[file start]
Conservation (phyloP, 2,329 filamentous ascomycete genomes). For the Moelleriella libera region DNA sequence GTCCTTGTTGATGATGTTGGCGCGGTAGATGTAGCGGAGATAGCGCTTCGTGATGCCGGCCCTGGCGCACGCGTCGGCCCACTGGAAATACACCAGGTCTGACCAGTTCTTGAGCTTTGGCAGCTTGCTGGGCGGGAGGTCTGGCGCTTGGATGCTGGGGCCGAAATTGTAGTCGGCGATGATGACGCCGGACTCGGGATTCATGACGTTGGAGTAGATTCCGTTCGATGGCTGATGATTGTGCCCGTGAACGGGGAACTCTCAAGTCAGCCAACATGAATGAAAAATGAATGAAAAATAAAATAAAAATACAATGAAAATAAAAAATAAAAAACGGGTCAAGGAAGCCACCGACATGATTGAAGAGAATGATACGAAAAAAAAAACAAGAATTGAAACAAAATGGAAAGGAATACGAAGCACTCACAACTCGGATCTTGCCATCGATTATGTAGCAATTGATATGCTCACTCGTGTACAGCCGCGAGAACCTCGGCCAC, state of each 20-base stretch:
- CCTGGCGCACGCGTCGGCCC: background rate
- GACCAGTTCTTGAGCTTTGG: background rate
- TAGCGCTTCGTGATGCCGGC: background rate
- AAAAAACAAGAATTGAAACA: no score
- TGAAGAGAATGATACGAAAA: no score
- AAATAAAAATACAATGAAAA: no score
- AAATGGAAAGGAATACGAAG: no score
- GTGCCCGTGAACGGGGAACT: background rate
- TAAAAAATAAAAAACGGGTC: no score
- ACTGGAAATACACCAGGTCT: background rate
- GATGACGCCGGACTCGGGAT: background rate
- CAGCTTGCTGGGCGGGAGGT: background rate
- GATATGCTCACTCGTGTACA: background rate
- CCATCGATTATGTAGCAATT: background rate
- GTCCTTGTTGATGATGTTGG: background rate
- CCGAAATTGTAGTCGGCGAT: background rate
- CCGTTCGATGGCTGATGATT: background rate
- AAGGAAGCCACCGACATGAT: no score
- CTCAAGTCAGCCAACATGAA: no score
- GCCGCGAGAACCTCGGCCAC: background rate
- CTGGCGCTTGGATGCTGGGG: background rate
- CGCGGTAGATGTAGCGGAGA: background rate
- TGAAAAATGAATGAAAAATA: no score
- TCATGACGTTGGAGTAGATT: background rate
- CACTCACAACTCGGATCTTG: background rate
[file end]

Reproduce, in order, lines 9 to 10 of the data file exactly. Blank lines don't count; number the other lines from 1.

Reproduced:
- GTGCCCGTGAACGGGGAACT: background rate
- TAAAAAATAAAAAACGGGTC: no score